Prior to the employment of the apparatus of Fig. 2 in the measurement of stress. it is essential to carry through a substantially similar calibratin procedure as in the case of the apparatus of Fig. 1. particularlyias regards obtaining the proper phase relation adj ustment between the electromotive force at the terminals of the moving coil M and the field flux of the dynamometer G. Preliminary to this. the sliding contact P of the slide wire resistance S is placed at the central zero of the scale S and one inner terminal of the test winding B is disconnected so that any electromotive force generated in the winding B will not act on the dynamometer. Then current is allowed to flow through the primary winding A and A. the value of such current being controlled by means of the resistance R. and current is also allowed to flow in the field winding F. control being had by means ot' the resistance R Then. as in the case of the apparatus of Fig. 1. a known series of stresses are applied to the weigh bar W and the proper magnetizing current and phase adj ustments made by means of the resistance R and phase shifter D. As in the case of the apparatus of Fig. 1. zero stress on the bar W is associated with a certain degree of dynainometer moving coil deflection, since the electromotive force induced in the test winding B cannot be zero when current is allowed to flow in the magnetizing winding A. After such adjustments are made, minal of the test winding B is reconnected and under conditions of no externally applied stress on the bars W and W the dynamomcter deflection should be zero, since there are two equal and opposite electromotive forces acting on the moving coil M. If stress is now applied to the bar W, W remaining unstressed, there will be a deflection observed on the dynamometer which will be a measure of such stress. A series of such stresses of varying amount should give deflections, within limits, in substantially linear relation to the degree of stress.
It will be clear from the above that the apparatus of Fig. 2 allows of the use of the dynamometer under conditions where high sensitivity of measurement is obtainable, since the deflection is dependent upon the differential of the magnetic characteristics of the two bars W and W instead of upon the characteristics of one bar as in the case of the apparatus of Fig. 1. As the composite circuit embracing the windings B and B, slide wire S and cross-connected moving coil M constitute a bridge arrangement. it is possible by so graduating the scale S to employ this scale to indicate directly the value of any static stress acting on the bar \V. Again. any resultant dynan'iometer deflection may be reduced to zero by movement of the sliding contact P. Such a procedure permits in turn of great increase of dynamometer working sensitivity, which is of value where precision is desired within a certain stress range.
Aside from the valuable features indicated above which accrue to the use of two weigh bars, one of which is subjected to stress while the other remains unstressed, there is a still further advantage peculiar to the ditierential method of measurement. Let us assume. for example, that the apparatus of Fig. 2 is to be employed in connection with a crane system where it will be subjected to varying temperature because of its proximity to a hot ingot or crucible or molten iron under conveyance. The relatively high temperatures to "which the Weigh bar V will then be subjected would modify its magnetic characteristics quite independently of the change in such characteristics accompanying the stress caused by the load, were it not for the fact that the companion weigh bar W is subjected to identical temperature etiects. which are rendered null due to the differential arrangement. For this reason. it is often very important to have the two weigh bars in close proximity to each other,.although where temperature etlects are unimportant this is usually not essential. A still further advantage of the differential arrangement as shown in Fig. 2 is that it tends to render of minor importance voltage fluctuations in the electromotive force E thereby allowing of magthe inner ter netizing current supply from an ordinary commercial circuit.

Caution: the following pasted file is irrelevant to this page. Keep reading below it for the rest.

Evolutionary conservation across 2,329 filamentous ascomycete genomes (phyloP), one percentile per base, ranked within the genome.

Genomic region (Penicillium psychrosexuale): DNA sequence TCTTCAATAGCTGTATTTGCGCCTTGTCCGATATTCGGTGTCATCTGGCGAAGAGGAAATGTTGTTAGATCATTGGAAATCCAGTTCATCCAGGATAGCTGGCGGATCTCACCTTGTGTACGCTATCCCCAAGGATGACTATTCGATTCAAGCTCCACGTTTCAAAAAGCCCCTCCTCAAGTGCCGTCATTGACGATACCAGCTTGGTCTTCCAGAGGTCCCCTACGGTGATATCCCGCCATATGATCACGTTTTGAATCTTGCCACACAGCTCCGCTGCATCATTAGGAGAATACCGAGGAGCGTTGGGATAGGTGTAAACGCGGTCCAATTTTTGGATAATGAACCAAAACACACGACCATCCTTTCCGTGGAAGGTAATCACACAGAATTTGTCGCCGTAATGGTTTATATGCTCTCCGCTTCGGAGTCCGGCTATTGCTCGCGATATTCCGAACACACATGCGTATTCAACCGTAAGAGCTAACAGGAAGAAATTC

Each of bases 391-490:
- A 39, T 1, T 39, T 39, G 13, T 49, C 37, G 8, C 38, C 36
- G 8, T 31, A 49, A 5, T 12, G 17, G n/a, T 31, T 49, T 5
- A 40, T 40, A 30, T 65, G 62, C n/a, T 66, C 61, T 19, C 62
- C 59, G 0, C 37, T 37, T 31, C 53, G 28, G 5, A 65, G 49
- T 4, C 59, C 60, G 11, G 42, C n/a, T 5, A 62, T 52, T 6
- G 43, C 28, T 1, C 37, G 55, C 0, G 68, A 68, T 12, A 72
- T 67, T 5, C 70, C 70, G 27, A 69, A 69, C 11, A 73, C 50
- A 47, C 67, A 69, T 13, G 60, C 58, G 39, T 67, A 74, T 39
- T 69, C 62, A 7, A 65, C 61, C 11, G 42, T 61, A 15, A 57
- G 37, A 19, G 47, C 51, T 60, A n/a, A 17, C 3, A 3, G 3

As pointed out, the relation between the stress imposed upon a magnetized bar such as W and its selected magnetic characteristics employed herein as abasis of stress measurement is linear within limits only. I have found that this linear range may be extended to a considerable degree b proper mechanical treatment of the weighhar in preparation for its use in the testing ap aratus, provided that such bar is to be used fbr stresses of one kind only. For example, if the weigh bar is to be employed under such conditions that the stress is always one of tension, I can increase the range of the linear relationship by stressing the bar in tension to such a degree as to give it a permanent set. If it'is to be used in compression only, then it is prepared by submitting it to a permanent set in compression. Again, heat treatment processes may be employed, alone or in combination with mechanical treatment, according to the nature of the material entering into the weigh bar or its special conditions of use. However, it is possible to increase the effective linear range in quite another manner and at the same time permit of the use of the one form of apparatus for both tension and compression measurements, which under some circumstances represents a distinct advantage. In Fig. 3 I show such a weigh bar system, in combination with a testing circuit differing somewhat from those previously-described.